Suspected DCI? Here’s how to conduct neuro checks

Emergency call-centre (Picryl.com)
Emergency call-centre (Picryl.com)

Should you ever find yourself having to call in a suspected case of decompression illness, it helps to be able to recognise and convey the symptoms the diver is displaying. DR LIBBY TODD of DDRC Healthcare describes a five-minute check routine – and you don’t need to be a medic to carry it out

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Whether you dive for recreational or commercial purposes, or are a diving instructor, skipper or any other member of a dive crew, you might one day find yourself in the unfortunate circumstances of caring for an unwell diver.

Decompression illness (DCI) can appear with a wide range of symptoms. Often, these can be neurological and present as loss of consciousness, headache, loss of vision / hearing, loss of or altered sensation anywhere in the body or weakness in one or more limbs.

Not one picture fits all, and a timely recognition of neurological symptoms is vital in getting the right help, at the right time.

When phoning through for medical assistance, you might be asked to collect and relay information about the diver’s symptoms to work out whether this could be DCI or something else entirely, such as a stroke.

The diver’s neurological system can be checked in five minutes by anyone, regardless of level of training. It should be done as early as possible, so long as the patient does not require resuscitation and is able to breathe for themselves.

The History

As when telling any story, assume that the person on the other end of the phone has no idea what has happened so far. Start with the basics:

Who are you, who is the patient and where are you currently? What are the circumstances? For example: “My name is James, I am a diving instructor working in Plymouth, and I am calling on behalf of Sally, who has just finished a dive and now can’t feel her left leg.”

If possible, be aware of the duration of symptoms and what was happening when they started (Was it during the dive, straight afterwards or nine hours later? Was it when they bent to lift something heavy, or were they lounging on a beach?).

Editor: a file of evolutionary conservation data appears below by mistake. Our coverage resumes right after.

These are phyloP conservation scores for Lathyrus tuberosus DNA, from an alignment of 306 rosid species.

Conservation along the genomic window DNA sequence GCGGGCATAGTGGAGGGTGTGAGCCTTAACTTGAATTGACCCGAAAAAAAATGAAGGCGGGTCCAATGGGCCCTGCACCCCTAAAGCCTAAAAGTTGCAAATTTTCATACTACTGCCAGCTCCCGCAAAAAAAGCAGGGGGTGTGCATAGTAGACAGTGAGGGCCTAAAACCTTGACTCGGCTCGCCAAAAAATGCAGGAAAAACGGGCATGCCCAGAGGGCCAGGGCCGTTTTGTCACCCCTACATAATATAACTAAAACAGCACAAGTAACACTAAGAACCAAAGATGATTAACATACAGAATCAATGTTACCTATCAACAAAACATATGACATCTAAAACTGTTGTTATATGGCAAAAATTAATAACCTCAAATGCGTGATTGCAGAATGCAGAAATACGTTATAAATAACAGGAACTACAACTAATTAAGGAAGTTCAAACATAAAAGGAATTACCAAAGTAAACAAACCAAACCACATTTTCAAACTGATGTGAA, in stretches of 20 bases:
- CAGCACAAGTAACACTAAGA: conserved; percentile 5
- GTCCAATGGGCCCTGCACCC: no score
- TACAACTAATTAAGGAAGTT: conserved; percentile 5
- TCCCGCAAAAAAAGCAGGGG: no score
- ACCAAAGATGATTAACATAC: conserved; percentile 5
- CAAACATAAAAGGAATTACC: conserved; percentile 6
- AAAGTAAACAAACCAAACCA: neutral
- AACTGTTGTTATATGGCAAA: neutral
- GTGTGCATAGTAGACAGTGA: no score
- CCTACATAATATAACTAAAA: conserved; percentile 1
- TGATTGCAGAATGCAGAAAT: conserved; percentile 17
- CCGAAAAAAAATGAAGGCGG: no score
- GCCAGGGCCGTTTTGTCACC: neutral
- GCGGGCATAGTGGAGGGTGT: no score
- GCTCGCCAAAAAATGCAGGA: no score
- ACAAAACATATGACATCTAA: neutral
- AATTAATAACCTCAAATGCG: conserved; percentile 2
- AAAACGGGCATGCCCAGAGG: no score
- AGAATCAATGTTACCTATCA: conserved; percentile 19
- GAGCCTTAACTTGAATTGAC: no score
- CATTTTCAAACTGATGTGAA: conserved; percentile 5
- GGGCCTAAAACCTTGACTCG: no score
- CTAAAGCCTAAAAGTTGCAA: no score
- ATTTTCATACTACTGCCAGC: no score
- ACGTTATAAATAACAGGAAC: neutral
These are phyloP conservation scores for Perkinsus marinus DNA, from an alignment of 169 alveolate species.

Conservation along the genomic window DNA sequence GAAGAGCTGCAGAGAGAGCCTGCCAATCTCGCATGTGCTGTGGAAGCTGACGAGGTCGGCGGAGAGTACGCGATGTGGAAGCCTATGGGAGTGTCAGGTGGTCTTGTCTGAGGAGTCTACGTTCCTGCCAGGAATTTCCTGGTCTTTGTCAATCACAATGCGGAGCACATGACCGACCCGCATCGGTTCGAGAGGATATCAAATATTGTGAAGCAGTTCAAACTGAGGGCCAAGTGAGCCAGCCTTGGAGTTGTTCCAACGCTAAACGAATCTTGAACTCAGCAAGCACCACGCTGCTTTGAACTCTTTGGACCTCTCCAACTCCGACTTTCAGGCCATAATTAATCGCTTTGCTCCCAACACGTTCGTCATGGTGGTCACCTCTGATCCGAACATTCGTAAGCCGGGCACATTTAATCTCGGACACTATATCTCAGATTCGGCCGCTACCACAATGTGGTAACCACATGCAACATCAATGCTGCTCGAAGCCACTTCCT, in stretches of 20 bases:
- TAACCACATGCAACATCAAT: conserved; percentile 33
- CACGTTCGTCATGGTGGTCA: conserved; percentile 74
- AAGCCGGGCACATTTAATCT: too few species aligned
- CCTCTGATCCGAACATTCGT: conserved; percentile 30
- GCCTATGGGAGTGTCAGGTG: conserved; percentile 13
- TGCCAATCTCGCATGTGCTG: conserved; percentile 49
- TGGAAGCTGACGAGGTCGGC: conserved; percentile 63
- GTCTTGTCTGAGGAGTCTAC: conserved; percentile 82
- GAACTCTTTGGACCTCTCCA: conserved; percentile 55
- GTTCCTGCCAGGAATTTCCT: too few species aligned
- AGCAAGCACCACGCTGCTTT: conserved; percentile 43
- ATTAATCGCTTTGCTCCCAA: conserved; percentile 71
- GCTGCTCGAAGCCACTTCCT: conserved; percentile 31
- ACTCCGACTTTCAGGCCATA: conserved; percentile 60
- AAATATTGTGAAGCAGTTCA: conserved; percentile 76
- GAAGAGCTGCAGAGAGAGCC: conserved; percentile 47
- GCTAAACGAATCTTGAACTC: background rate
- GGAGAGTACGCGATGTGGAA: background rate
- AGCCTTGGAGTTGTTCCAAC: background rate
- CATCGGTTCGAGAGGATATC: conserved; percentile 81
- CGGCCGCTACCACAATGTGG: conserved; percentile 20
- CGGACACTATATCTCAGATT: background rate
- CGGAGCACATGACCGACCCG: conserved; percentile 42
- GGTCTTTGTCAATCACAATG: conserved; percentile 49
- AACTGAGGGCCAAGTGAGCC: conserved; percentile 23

It is also helpful to have an idea about their dive profile, including depth, duration, time of surfacing and any repetitive dives, as well as whether any unexpected events occurred, such as equipment malfunction or missed deco:

This was Sally’s 40th dive. She dived to 20m, spent 45 minutes at the bottom, and had an uneventful ascent with a three-minute safety stop at 5m. Her symptoms started after she climbed back onto the boat.”

The Examination

AVPU is a simple scale to measure the patient’s neurological ‘status’:

A is for Alert = awake and talking

V is for Verbal = awake and responds, but only when you talk

P is for Pain = only responds when you cause discomfort, such as by squeezing their trapezius (shoulder) muscle

U is for Unresponsive = someone who does not wake up

Using AVPU is a useful way to convey urgency. If someone can talk to you, are they confused or agitated?

Inspection & Gait

If the patient is able, and it is safe to do so, encourage them to walk a few steps unaided. Are they wobbling to one side? Are they limping? Do they feel dizzy?

What happens if they stand still and shut their eyes? Do they lose their balance or fall to one side?

Cranial Nerves

Our head and neck, including senses such as vision, taste and smell, are controlled by the 12 cranial nerves. You can examine these by checking the following:

1) Eyes: Can the patient follow your finger with their eyes without any blurring, pain or double vision? Do their eyes appear unco-ordinated?

2) Face: Does their face look symmetrical? Are they able to raise both their eyebrows and smile evenly? Can they feel you touching their face, and if so, does it cause any unusual sensation or pain?

3) Ears: Is their hearing reduced in either ear? Do they feel dizzy?

4) Shoulders: Can they turn their neck without any weakness? Can they shrug their shoulders while you press down on them, or have they lost power?

Sensation

Our body interprets stimuli from the outside world such as touch, pain and temperature as signals that are sent along nerves to the brain. Any damage to the receptors identifying the signal, the nerves themselves or the area of the brain receiving the signals can result in reduced or abnormal sensation.

Light touch is relayed via different nerves to pain and temperature. Someone might have a loss of both, or just one, type of sensation. To test light touch, you can use your fingertip or a piece of cotton-wool. Ask the patient to close their eyes and say ‘yes’ every time they feel you touch their skin.